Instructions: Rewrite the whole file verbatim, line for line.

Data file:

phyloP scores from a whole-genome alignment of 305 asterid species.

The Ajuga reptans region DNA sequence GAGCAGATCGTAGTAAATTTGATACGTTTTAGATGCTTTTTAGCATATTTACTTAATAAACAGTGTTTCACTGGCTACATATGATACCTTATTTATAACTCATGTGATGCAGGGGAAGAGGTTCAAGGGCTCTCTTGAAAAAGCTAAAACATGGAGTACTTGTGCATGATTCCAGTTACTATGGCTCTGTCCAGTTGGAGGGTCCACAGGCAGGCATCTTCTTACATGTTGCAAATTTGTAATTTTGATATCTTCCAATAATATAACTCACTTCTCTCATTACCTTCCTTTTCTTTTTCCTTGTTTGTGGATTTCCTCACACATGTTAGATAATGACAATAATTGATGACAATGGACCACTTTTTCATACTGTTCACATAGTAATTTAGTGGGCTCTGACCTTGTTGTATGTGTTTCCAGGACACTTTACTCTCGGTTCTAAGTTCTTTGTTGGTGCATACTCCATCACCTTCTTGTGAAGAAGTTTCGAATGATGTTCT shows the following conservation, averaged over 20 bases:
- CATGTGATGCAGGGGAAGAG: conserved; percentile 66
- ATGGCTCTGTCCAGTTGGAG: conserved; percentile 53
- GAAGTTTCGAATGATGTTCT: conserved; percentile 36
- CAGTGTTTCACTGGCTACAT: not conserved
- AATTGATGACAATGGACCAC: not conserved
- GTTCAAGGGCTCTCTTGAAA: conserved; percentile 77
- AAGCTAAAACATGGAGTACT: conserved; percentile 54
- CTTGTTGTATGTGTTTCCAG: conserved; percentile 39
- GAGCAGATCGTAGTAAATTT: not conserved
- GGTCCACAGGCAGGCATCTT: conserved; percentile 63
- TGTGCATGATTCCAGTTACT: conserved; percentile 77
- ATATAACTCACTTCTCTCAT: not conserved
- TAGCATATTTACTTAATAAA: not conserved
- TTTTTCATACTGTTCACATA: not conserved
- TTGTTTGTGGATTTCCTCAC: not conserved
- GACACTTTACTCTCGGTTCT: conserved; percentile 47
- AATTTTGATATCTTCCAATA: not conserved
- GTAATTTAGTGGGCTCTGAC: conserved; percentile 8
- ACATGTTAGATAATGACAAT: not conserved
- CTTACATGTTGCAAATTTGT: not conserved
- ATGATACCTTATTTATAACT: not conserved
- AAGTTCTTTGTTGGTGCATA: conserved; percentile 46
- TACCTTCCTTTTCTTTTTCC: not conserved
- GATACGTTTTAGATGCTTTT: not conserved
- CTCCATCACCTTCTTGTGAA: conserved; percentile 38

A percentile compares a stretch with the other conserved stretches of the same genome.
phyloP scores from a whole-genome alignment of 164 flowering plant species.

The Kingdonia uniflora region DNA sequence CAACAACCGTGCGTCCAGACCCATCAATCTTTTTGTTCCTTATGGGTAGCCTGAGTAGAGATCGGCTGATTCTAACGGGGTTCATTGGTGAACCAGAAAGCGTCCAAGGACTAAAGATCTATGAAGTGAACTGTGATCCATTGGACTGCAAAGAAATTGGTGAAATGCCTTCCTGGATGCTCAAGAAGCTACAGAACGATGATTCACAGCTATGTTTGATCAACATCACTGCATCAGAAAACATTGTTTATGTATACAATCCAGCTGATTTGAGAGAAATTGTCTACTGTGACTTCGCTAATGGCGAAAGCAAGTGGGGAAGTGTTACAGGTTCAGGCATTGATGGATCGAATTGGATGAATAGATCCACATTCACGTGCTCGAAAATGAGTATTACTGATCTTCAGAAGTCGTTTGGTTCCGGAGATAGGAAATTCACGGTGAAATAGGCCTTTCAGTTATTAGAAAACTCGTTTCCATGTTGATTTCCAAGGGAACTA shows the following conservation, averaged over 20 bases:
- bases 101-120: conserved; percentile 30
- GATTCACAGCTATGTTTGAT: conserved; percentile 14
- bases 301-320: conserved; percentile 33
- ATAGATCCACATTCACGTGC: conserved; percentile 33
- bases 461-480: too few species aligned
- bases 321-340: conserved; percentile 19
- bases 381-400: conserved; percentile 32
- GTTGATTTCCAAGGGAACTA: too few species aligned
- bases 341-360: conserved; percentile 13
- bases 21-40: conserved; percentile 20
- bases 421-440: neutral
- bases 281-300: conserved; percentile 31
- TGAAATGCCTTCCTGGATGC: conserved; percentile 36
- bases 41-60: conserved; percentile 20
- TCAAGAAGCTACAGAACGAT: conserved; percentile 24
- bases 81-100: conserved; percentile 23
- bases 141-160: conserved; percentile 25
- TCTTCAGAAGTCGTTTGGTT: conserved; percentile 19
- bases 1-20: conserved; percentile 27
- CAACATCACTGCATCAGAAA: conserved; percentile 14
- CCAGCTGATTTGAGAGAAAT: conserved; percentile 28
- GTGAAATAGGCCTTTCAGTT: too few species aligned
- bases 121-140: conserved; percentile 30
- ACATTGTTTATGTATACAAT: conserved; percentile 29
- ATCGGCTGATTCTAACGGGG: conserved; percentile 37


phyloP scores from a whole-genome alignment of 305 asterid species.

The Ajuga reptans region DNA sequence GAGCAGATCGTAGTAAATTTGATACGTTTTAGATGCTTTTTAGCATATTTACTTAATAAACAGTGTTTCACTGGCTACATATGATACCTTATTTATAACTCATGTGATGCAGGGGAAGAGGTTCAAGGGCTCTCTTGAAAAAGCTAAAACATGGAGTACTTGTGCATGATTCCAGTTACTATGGCTCTGTCCAGTTGGAGGGTCCACAGGCAGGCATCTTCTTACATGTTGCAAATTTGTAATTTTGATATCTTCCAATAATATAACTCACTTCTCTCATTACCTTCCTTTTCTTTTTCCTTGTTTGTGGATTTCCTCACACATGTTAGATAATGACAATAATTGATGACAATGGACCACTTTTTCATACTGTTCACATAGTAATTTAGTGGGCTCTGACCTTGTTGTATGTGTTTCCAGGACACTTTACTCTCGGTTCTAAGTTCTTTGTTGGTGCATACTCCATCACCTTCTTGTGAAGAAGTTTCGAATGATGTTCT shows the following conservation, averaged over 20 bases:
- CATGTGATGCAGGGGAAGAG: conserved; percentile 66
- ATGGCTCTGTCCAGTTGGAG: conserved; percentile 53
- GAAGTTTCGAATGATGTTCT: conserved; percentile 36
- CAGTGTTTCACTGGCTACAT: not conserved
- AATTGATGACAATGGACCAC: not conserved
- GTTCAAGGGCTCTCTTGAAA: conserved; percentile 77
- AAGCTAAAACATGGAGTACT: conserved; percentile 54
- CTTGTTGTATGTGTTTCCAG: conserved; percentile 39
- GAGCAGATCGTAGTAAATTT: not conserved
- GGTCCACAGGCAGGCATCTT: conserved; percentile 63
- TGTGCATGATTCCAGTTACT: conserved; percentile 77
- ATATAACTCACTTCTCTCAT: not conserved
- TAGCATATTTACTTAATAAA: not conserved
- TTTTTCATACTGTTCACATA: not conserved
- TTGTTTGTGGATTTCCTCAC: not conserved
- GACACTTTACTCTCGGTTCT: conserved; percentile 47
- AATTTTGATATCTTCCAATA: not conserved
- GTAATTTAGTGGGCTCTGAC: conserved; percentile 8
- ACATGTTAGATAATGACAAT: not conserved
- CTTACATGTTGCAAATTTGT: not conserved
- ATGATACCTTATTTATAACT: not conserved
- AAGTTCTTTGTTGGTGCATA: conserved; percentile 46
- TACCTTCCTTTTCTTTTTCC: not conserved
- GATACGTTTTAGATGCTTTT: not conserved
- CTCCATCACCTTCTTGTGAA: conserved; percentile 38

A percentile compares a stretch with the other conserved stretches of the same genome.
phyloP scores from a whole-genome alignment of 164 flowering plant species.

The Kingdonia uniflora region DNA sequence CAACAACCGTGCGTCCAGACCCATCAATCTTTTTGTTCCTTATGGGTAGCCTGAGTAGAGATCGGCTGATTCTAACGGGGTTCATTGGTGAACCAGAAAGCGTCCAAGGACTAAAGATCTATGAAGTGAACTGTGATCCATTGGACTGCAAAGAAATTGGTGAAATGCCTTCCTGGATGCTCAAGAAGCTACAGAACGATGATTCACAGCTATGTTTGATCAACATCACTGCATCAGAAAACATTGTTTATGTATACAATCCAGCTGATTTGAGAGAAATTGTCTACTGTGACTTCGCTAATGGCGAAAGCAAGTGGGGAAGTGTTACAGGTTCAGGCATTGATGGATCGAATTGGATGAATAGATCCACATTCACGTGCTCGAAAATGAGTATTACTGATCTTCAGAAGTCGTTTGGTTCCGGAGATAGGAAATTCACGGTGAAATAGGCCTTTCAGTTATTAGAAAACTCGTTTCCATGTTGATTTCCAAGGGAACTA shows the following conservation, averaged over 20 bases:
- bases 101-120: conserved; percentile 30
- GATTCACAGCTATGTTTGAT: conserved; percentile 14
- bases 301-320: conserved; percentile 33
- ATAGATCCACATTCACGTGC: conserved; percentile 33
- bases 461-480: too few species aligned
- bases 321-340: conserved; percentile 19
- bases 381-400: conserved; percentile 32
- GTTGATTTCCAAGGGAACTA: too few species aligned
- bases 341-360: conserved; percentile 13
- bases 21-40: conserved; percentile 20
- bases 421-440: neutral
- bases 281-300: conserved; percentile 31
- TGAAATGCCTTCCTGGATGC: conserved; percentile 36
- bases 41-60: conserved; percentile 20
- TCAAGAAGCTACAGAACGAT: conserved; percentile 24
- bases 81-100: conserved; percentile 23
- bases 141-160: conserved; percentile 25
- TCTTCAGAAGTCGTTTGGTT: conserved; percentile 19
- bases 1-20: conserved; percentile 27
- CAACATCACTGCATCAGAAA: conserved; percentile 14
- CCAGCTGATTTGAGAGAAAT: conserved; percentile 28
- GTGAAATAGGCCTTTCAGTT: too few species aligned
- bases 121-140: conserved; percentile 30
- ACATTGTTTATGTATACAAT: conserved; percentile 29
- ATCGGCTGATTCTAACGGGG: conserved; percentile 37